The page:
|▪||RELEASED BY:||VIZ SIGNATURE|
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|▪||FORMAT:||JAPANESE / B&W|
|▪||REVIEWED BY:||HOLLY ELLINGWOOD|
An alternate history is given feudal Japan by Fumi Yoshinaga’s endless imagination in Ooku. It is the name of the innermost chambers of Edo castle, the castle of the Shogun. A plague had hit Japan and decimated the male population to only a fourth of the nation’s people. Considered too fragile and their seed to precious, the men were given lives of leisure while the women took on the roles of administration, military, labor and more. The manga begins with the outbreak of the plague and then the eventual change over the generations to finally rest on the life of those under a new shogun’s rule. Mizuno is a man from an impoverished samurai family. Although he loves the great lady O-Nobu, she is from a wealthy merchant class and will never be his or he hers. He goes into service in the inner chambers in Ooku, at Edo palace, to serve the new female shogun. He his accosted with the grim reality of being a fish in a bowl, no more than a caged pet. But when the shogun chooses him as her first concubine, he finds out something far more fearful, he is slated to die. A ritual held for many years, the first man chosen by the shogun will be executed in ten days following his service to her that night. Life has been short for Mizuno and bleak. Is there any chance for a happy ending?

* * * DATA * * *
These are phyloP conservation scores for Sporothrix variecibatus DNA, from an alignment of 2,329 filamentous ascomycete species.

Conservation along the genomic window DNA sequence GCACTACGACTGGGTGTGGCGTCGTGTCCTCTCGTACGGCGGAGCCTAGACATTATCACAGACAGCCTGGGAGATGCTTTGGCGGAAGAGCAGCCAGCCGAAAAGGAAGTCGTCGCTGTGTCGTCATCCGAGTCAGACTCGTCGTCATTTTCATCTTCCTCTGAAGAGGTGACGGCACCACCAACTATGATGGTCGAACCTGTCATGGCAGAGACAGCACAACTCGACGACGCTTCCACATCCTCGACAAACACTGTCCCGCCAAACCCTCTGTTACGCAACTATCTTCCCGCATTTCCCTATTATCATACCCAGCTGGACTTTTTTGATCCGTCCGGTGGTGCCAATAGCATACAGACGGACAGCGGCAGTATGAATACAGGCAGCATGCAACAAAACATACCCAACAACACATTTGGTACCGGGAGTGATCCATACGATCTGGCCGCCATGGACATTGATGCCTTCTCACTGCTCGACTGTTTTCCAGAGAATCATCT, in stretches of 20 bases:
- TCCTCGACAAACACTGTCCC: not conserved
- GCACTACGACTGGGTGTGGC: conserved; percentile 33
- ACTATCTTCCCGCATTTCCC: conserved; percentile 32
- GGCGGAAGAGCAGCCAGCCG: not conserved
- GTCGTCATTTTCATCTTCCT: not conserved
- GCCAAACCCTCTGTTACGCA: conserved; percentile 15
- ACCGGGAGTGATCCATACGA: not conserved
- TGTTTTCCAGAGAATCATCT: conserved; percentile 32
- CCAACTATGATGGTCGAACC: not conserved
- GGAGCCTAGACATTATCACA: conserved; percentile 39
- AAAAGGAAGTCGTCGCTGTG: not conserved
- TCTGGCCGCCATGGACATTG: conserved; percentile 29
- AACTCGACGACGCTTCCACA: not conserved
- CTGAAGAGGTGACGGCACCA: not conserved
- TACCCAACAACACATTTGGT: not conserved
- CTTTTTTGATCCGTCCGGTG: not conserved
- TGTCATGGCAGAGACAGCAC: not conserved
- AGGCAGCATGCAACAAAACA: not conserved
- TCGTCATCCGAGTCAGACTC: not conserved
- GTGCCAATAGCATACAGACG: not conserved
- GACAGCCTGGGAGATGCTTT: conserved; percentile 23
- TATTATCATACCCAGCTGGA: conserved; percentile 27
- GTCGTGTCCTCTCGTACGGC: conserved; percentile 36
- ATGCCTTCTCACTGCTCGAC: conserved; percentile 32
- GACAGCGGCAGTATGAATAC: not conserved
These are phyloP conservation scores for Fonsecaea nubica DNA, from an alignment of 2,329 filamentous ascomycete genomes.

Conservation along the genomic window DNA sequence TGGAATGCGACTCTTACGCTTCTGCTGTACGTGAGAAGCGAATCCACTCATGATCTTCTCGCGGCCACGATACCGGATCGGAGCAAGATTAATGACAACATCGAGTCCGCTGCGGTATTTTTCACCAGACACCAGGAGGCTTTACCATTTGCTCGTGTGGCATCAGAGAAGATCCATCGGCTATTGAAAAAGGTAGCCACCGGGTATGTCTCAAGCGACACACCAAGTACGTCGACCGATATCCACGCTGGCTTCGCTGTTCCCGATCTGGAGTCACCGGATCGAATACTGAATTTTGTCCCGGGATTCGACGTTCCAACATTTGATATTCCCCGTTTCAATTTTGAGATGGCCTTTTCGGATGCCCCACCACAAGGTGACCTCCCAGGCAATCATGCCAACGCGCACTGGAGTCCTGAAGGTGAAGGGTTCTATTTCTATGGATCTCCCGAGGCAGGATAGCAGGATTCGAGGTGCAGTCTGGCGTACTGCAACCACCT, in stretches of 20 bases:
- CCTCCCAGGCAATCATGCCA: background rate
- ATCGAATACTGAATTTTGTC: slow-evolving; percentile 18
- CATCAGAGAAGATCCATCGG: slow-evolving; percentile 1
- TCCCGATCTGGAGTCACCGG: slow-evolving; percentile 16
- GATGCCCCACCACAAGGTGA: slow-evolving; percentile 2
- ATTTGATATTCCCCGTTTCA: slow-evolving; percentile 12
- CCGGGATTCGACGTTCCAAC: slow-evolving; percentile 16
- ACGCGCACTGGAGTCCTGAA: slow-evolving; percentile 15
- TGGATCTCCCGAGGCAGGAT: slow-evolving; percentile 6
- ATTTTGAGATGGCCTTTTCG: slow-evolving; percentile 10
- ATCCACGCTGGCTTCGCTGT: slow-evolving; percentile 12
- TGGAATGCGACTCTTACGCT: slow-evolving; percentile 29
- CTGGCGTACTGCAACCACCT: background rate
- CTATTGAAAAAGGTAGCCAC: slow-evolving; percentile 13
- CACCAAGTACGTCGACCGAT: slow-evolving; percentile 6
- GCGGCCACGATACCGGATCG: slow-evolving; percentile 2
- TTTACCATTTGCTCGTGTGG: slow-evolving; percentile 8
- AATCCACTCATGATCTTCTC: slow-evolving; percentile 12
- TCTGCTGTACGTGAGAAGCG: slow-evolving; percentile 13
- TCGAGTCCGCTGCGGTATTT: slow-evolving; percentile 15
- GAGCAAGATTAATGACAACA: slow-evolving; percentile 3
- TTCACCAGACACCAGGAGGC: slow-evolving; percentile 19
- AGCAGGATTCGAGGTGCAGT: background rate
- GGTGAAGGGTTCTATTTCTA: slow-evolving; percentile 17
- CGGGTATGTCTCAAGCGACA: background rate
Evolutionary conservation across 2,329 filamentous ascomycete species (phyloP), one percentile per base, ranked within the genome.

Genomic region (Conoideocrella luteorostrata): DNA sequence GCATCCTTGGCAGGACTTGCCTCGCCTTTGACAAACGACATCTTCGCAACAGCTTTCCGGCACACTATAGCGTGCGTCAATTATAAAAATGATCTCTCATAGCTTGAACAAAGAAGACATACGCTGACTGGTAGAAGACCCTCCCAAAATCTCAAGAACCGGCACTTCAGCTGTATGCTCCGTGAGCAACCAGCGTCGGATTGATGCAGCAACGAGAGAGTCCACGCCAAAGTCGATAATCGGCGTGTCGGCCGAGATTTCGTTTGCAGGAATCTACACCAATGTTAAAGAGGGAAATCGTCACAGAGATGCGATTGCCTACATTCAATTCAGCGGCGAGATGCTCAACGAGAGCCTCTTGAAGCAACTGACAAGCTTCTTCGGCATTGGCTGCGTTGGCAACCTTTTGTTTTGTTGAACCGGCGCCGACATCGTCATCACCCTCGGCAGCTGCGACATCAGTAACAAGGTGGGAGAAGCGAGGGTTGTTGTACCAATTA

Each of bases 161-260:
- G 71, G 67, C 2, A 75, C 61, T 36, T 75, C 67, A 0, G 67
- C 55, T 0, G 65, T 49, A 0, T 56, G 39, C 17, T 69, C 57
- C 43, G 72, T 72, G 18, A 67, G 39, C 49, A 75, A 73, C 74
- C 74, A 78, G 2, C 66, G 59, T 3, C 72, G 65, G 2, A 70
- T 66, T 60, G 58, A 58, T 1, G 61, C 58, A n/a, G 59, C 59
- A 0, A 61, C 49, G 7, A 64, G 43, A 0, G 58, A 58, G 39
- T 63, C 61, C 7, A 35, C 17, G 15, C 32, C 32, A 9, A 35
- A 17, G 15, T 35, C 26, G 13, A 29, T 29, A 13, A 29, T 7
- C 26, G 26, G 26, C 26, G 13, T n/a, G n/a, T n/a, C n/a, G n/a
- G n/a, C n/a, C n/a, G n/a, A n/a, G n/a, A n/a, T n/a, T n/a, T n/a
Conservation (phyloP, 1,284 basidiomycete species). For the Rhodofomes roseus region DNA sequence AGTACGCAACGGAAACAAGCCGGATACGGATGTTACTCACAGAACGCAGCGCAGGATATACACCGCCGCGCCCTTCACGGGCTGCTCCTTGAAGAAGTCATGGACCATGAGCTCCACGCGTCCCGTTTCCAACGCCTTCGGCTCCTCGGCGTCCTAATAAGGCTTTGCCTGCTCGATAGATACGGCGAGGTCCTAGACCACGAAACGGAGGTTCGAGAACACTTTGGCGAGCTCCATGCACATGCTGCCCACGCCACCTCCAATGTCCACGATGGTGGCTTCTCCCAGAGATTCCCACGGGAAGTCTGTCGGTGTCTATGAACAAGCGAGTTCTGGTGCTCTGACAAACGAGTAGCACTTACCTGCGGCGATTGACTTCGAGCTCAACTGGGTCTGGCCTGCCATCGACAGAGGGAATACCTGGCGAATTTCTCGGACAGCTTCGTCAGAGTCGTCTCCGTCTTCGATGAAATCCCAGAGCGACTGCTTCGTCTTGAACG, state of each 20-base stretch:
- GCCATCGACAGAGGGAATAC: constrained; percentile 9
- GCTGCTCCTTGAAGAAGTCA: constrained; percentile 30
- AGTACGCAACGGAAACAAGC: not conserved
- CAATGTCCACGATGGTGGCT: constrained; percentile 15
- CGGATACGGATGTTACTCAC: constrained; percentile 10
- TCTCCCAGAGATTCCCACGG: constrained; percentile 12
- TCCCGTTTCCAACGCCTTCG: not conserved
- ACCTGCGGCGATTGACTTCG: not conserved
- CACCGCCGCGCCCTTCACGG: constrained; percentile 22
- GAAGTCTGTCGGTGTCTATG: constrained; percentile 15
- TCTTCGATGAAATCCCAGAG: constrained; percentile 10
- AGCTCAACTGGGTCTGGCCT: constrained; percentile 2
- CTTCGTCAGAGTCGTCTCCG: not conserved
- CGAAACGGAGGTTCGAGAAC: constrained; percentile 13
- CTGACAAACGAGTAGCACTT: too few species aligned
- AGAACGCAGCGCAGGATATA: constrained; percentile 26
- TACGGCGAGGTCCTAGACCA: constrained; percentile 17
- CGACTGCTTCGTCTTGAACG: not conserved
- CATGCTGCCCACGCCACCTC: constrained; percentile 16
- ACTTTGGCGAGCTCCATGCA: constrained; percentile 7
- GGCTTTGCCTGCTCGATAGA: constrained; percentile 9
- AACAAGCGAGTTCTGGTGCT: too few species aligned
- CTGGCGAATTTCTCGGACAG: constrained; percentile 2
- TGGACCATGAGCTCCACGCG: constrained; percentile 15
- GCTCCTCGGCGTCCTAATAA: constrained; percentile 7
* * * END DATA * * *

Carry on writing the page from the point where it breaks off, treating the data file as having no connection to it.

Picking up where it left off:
Ooku is a fascinating study of “what if”. What if the population of Japan was changed so that females had to rule it during the pivotal years of the Tokugawa rule? What if a new female shogun disliked the system and began to question it? And what would she find in both allies and enemies when she began to make changes? And how would it alter the lives of those she rules? Most of this is in the first volume of a most promising new series by the critically acclaimed author of Antique Bakery. She gives a larger scope of a nation’s struggle to survive against the backdrop of personal character studies and the drama of daily life in and outside of the palace walls.
The manga is wonderfully presented in a matte black cover with full color art on the inside flaps and a few striking color pages as well. The majority is naturally in black and white and features Fumi Yoshinaga’s whimsical illustrative style and a new side to her artistry as she renders eye-catching formal dress in the palace, brining to life feudal times in Japan.
A fascinating alternate history of Japan during the Tokugawa rule. What would happen if the women had to run the country?